CHICAGO—As Eric Ruderman, MD, professor of medicine in rheumatology at Northwestern University Feinberg School of Medicine in Chicago, began his talk on psoriatic arthritis treatment at the ACR State-of-the-Art Clinical Symposium in April, he marveled a bit at how much there was to cover. Drugs gaining prominence in the treatment of rheumatoid arthritis and dermatological diseases have begun to carry over into psoriatic arthritis (PsA) research, where many have proved effective.
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“Just a year ago, this talk would have had a lot less involved,” he said.
Biologics are being assessed in PsA at a rapid rate—some with persuasive data, some in small but tantalizing samples, Dr. Ruderman said. As new therapies undergo testing, he said, it’s important to consider how they affect the array of disease manifestations.
“This is not just about joints,” he said. “This is a disease that’s about joints, it’s about skin, it’s about enthesitis, it’s about dactylitis, it’s about nail disease. So many other pieces.”
Dr. Ruderman spoke about several therapies, including apremilast, tofacitinib, abatacept, ustekinumab, ixekizumab, secukinumab, bimekizumab, risankizumab and guselkumab.
This drug—which targets cyclic adenosine monophosphate (cAMP), a regulator of several key immune pathways—works for enthesitis and dactylitis, “[a]nd the drug works quickly. We’re used to that with these targeted small molecules,” Dr. Ruderman said. Effects were seen within two to four weeks.1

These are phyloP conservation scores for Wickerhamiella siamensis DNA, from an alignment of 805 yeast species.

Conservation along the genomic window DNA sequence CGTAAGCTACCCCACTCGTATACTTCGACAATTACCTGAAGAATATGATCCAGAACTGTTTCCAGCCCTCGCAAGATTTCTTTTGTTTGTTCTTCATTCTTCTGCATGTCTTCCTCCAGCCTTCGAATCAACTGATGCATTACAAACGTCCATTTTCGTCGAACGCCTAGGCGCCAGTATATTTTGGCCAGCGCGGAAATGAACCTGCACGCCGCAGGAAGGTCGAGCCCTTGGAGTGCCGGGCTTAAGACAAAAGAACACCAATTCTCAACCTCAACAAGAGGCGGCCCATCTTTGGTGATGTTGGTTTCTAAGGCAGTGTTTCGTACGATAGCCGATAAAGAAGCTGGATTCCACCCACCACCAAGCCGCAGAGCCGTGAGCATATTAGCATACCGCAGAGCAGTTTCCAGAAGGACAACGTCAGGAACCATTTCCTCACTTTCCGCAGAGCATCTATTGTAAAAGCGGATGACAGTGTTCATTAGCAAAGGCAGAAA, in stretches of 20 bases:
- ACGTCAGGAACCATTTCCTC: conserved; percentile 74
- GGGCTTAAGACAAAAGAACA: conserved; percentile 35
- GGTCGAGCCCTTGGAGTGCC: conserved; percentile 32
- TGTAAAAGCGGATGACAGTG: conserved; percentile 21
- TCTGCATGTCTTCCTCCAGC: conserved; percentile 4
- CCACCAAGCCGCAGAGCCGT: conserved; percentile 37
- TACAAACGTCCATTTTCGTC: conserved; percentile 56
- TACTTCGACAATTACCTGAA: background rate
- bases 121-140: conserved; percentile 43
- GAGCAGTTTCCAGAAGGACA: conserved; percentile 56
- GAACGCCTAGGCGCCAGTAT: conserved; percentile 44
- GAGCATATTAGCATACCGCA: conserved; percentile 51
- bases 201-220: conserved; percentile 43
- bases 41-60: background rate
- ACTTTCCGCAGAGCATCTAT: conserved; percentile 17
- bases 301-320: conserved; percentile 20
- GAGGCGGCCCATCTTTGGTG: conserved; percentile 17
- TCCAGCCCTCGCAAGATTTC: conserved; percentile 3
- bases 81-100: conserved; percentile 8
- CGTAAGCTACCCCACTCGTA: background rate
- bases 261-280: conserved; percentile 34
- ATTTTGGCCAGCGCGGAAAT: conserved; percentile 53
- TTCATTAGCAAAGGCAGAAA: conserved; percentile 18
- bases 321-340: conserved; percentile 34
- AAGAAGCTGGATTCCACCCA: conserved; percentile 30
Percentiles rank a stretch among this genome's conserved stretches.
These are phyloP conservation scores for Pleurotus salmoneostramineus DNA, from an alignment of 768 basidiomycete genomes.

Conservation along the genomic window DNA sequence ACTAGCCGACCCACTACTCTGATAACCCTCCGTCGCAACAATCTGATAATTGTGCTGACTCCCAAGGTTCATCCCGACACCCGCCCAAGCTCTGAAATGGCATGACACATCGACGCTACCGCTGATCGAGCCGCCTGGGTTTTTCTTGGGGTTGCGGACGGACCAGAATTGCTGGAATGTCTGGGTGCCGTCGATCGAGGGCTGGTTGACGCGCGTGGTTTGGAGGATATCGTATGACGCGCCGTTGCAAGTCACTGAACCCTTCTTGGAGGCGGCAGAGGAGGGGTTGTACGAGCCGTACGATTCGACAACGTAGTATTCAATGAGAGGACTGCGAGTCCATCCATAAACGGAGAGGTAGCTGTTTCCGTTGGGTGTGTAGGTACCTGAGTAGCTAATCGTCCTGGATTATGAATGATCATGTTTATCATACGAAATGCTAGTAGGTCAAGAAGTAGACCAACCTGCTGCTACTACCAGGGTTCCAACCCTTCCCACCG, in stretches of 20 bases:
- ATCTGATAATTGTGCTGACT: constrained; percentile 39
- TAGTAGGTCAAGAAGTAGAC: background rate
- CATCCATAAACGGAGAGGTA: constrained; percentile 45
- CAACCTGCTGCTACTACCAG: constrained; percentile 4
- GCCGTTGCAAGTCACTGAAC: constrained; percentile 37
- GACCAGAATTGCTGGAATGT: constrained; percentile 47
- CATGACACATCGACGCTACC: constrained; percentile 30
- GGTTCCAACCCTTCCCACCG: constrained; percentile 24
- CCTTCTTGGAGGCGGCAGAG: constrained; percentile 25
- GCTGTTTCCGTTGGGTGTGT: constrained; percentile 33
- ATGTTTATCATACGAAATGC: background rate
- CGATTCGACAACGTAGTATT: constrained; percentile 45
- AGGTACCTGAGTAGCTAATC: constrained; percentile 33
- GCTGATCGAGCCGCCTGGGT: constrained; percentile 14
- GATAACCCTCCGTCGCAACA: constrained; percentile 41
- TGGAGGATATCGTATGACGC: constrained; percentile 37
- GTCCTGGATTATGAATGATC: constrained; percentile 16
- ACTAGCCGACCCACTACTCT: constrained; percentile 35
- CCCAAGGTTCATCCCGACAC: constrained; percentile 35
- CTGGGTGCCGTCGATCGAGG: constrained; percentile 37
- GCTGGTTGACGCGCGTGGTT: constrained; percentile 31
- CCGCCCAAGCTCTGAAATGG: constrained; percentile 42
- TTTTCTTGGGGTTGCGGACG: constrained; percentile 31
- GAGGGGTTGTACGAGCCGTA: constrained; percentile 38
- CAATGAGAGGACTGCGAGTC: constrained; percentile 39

He advised clinicians not to misinterpret the drug’s ACR 20% score (ACR20) response rate of 40%. “One thinks, ‘Well, that’s not so good.’… Be careful about assuming that means this drug works less well in the people in whom it works. I think what it really means is, this drug works in fewer people. … The people who respond, some of them actually respond pretty well.”
Importantly, he said, “you’re not seeing the immunosuppressive effects [with apremilast] that raise concern for infections [that] we see with some of the biologic agents we’ve been concerned about.”
More data are needed to sort through what can be confusing options, Dr. Ruderman said. ‘We need good comparative efficacy studies.’
This JAK1 and JAK3 inhibitor has been the subject of two PsA trials in the last year, and it was recently approved for PsA. “The tofacitinib response was in the same order of magnitude as we’re used to seeing with adalimumab” among inadequate responders to conventional disease-modifying anti-rheumatic drugs (DMARDs), he said.2
This therapy, which binds CD80 and CD86, produced a “modest” ACR20 response rate of 40%, but it was still superior to placebo and is another option for patients who fail earlier treatments. The response on skin was not impressive, Dr. Ruderman said.